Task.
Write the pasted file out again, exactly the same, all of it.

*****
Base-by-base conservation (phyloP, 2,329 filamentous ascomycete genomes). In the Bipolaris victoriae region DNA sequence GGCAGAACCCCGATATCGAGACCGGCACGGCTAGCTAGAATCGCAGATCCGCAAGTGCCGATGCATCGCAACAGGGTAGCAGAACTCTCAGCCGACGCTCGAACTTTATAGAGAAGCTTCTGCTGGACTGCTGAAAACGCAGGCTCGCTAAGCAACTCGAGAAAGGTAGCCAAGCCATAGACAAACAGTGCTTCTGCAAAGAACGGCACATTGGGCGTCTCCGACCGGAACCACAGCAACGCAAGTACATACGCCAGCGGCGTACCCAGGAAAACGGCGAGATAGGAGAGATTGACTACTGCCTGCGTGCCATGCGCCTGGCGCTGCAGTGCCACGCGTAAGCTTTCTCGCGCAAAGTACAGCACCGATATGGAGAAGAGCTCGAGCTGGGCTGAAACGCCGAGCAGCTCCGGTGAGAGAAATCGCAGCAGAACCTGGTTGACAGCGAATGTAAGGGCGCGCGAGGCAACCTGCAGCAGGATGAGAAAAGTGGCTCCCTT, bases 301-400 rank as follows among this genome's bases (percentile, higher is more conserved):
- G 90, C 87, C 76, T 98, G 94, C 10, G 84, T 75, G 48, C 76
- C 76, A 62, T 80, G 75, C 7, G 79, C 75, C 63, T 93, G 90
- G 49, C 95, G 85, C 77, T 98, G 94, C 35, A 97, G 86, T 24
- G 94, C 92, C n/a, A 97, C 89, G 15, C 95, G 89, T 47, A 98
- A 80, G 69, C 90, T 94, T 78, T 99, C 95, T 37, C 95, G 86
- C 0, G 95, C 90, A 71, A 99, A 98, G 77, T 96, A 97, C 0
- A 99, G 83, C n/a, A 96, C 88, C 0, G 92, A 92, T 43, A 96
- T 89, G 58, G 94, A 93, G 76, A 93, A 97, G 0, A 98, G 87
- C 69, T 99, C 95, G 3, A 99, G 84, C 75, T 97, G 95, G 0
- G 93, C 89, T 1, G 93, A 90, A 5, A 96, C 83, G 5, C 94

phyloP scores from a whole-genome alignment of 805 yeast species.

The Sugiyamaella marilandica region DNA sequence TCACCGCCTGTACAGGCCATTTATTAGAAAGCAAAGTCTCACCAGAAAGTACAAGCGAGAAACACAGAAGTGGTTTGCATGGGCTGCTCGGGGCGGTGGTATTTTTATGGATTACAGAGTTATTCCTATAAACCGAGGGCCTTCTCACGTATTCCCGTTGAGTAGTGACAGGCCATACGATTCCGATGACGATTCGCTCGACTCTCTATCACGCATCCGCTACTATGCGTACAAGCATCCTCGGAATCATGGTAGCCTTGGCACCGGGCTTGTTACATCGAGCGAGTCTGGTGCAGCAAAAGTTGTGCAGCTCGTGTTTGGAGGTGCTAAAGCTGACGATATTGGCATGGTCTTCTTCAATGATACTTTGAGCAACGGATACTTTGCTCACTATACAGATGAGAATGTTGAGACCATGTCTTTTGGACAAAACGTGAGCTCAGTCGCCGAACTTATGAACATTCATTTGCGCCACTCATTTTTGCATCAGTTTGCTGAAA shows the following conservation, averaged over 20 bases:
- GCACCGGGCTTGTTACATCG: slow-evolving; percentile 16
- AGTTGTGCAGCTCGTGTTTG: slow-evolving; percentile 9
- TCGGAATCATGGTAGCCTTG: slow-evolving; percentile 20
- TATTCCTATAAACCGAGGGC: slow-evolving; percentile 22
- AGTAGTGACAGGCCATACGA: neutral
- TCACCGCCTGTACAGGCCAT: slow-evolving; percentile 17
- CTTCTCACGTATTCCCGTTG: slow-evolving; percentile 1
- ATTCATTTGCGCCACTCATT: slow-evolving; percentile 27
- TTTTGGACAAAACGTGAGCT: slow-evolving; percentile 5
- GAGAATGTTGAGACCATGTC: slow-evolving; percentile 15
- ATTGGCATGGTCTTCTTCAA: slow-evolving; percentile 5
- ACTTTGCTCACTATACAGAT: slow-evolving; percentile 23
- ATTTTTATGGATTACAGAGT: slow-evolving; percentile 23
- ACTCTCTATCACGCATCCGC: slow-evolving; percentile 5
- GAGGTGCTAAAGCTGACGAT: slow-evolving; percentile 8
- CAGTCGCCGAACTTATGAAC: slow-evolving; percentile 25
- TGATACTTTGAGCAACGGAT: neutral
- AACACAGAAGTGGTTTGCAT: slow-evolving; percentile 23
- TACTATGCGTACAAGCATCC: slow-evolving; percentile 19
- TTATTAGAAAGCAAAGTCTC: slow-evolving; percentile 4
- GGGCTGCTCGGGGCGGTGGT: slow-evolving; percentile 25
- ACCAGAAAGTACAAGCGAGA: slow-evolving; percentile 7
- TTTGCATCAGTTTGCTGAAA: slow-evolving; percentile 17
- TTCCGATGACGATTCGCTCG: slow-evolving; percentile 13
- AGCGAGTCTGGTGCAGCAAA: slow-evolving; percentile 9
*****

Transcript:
Base-by-base conservation (phyloP, 2,329 filamentous ascomycete genomes). In the Bipolaris victoriae region DNA sequence GGCAGAACCCCGATATCGAGACCGGCACGGCTAGCTAGAATCGCAGATCCGCAAGTGCCGATGCATCGCAACAGGGTAGCAGAACTCTCAGCCGACGCTCGAACTTTATAGAGAAGCTTCTGCTGGACTGCTGAAAACGCAGGCTCGCTAAGCAACTCGAGAAAGGTAGCCAAGCCATAGACAAACAGTGCTTCTGCAAAGAACGGCACATTGGGCGTCTCCGACCGGAACCACAGCAACGCAAGTACATACGCCAGCGGCGTACCCAGGAAAACGGCGAGATAGGAGAGATTGACTACTGCCTGCGTGCCATGCGCCTGGCGCTGCAGTGCCACGCGTAAGCTTTCTCGCGCAAAGTACAGCACCGATATGGAGAAGAGCTCGAGCTGGGCTGAAACGCCGAGCAGCTCCGGTGAGAGAAATCGCAGCAGAACCTGGTTGACAGCGAATGTAAGGGCGCGCGAGGCAACCTGCAGCAGGATGAGAAAAGTGGCTCCCTT, bases 301-400 rank as follows among this genome's bases (percentile, higher is more conserved):
- G 90, C 87, C 76, T 98, G 94, C 10, G 84, T 75, G 48, C 76
- C 76, A 62, T 80, G 75, C 7, G 79, C 75, C 63, T 93, G 90
- G 49, C 95, G 85, C 77, T 98, G 94, C 35, A 97, G 86, T 24
- G 94, C 92, C n/a, A 97, C 89, G 15, C 95, G 89, T 47, A 98
- A 80, G 69, C 90, T 94, T 78, T 99, C 95, T 37, C 95, G 86
- C 0, G 95, C 90, A 71, A 99, A 98, G 77, T 96, A 97, C 0
- A 99, G 83, C n/a, A 96, C 88, C 0, G 92, A 92, T 43, A 96
- T 89, G 58, G 94, A 93, G 76, A 93, A 97, G 0, A 98, G 87
- C 69, T 99, C 95, G 3, A 99, G 84, C 75, T 97, G 95, G 0
- G 93, C 89, T 1, G 93, A 90, A 5, A 96, C 83, G 5, C 94

phyloP scores from a whole-genome alignment of 805 yeast species.

The Sugiyamaella marilandica region DNA sequence TCACCGCCTGTACAGGCCATTTATTAGAAAGCAAAGTCTCACCAGAAAGTACAAGCGAGAAACACAGAAGTGGTTTGCATGGGCTGCTCGGGGCGGTGGTATTTTTATGGATTACAGAGTTATTCCTATAAACCGAGGGCCTTCTCACGTATTCCCGTTGAGTAGTGACAGGCCATACGATTCCGATGACGATTCGCTCGACTCTCTATCACGCATCCGCTACTATGCGTACAAGCATCCTCGGAATCATGGTAGCCTTGGCACCGGGCTTGTTACATCGAGCGAGTCTGGTGCAGCAAAAGTTGTGCAGCTCGTGTTTGGAGGTGCTAAAGCTGACGATATTGGCATGGTCTTCTTCAATGATACTTTGAGCAACGGATACTTTGCTCACTATACAGATGAGAATGTTGAGACCATGTCTTTTGGACAAAACGTGAGCTCAGTCGCCGAACTTATGAACATTCATTTGCGCCACTCATTTTTGCATCAGTTTGCTGAAA shows the following conservation, averaged over 20 bases:
- GCACCGGGCTTGTTACATCG: slow-evolving; percentile 16
- AGTTGTGCAGCTCGTGTTTG: slow-evolving; percentile 9
- TCGGAATCATGGTAGCCTTG: slow-evolving; percentile 20
- TATTCCTATAAACCGAGGGC: slow-evolving; percentile 22
- AGTAGTGACAGGCCATACGA: neutral
- TCACCGCCTGTACAGGCCAT: slow-evolving; percentile 17
- CTTCTCACGTATTCCCGTTG: slow-evolving; percentile 1
- ATTCATTTGCGCCACTCATT: slow-evolving; percentile 27
- TTTTGGACAAAACGTGAGCT: slow-evolving; percentile 5
- GAGAATGTTGAGACCATGTC: slow-evolving; percentile 15
- ATTGGCATGGTCTTCTTCAA: slow-evolving; percentile 5
- ACTTTGCTCACTATACAGAT: slow-evolving; percentile 23
- ATTTTTATGGATTACAGAGT: slow-evolving; percentile 23
- ACTCTCTATCACGCATCCGC: slow-evolving; percentile 5
- GAGGTGCTAAAGCTGACGAT: slow-evolving; percentile 8
- CAGTCGCCGAACTTATGAAC: slow-evolving; percentile 25
- TGATACTTTGAGCAACGGAT: neutral
- AACACAGAAGTGGTTTGCAT: slow-evolving; percentile 23
- TACTATGCGTACAAGCATCC: slow-evolving; percentile 19
- TTATTAGAAAGCAAAGTCTC: slow-evolving; percentile 4
- GGGCTGCTCGGGGCGGTGGT: slow-evolving; percentile 25
- ACCAGAAAGTACAAGCGAGA: slow-evolving; percentile 7
- TTTGCATCAGTTTGCTGAAA: slow-evolving; percentile 17
- TTCCGATGACGATTCGCTCG: slow-evolving; percentile 13
- AGCGAGTCTGGTGCAGCAAA: slow-evolving; percentile 9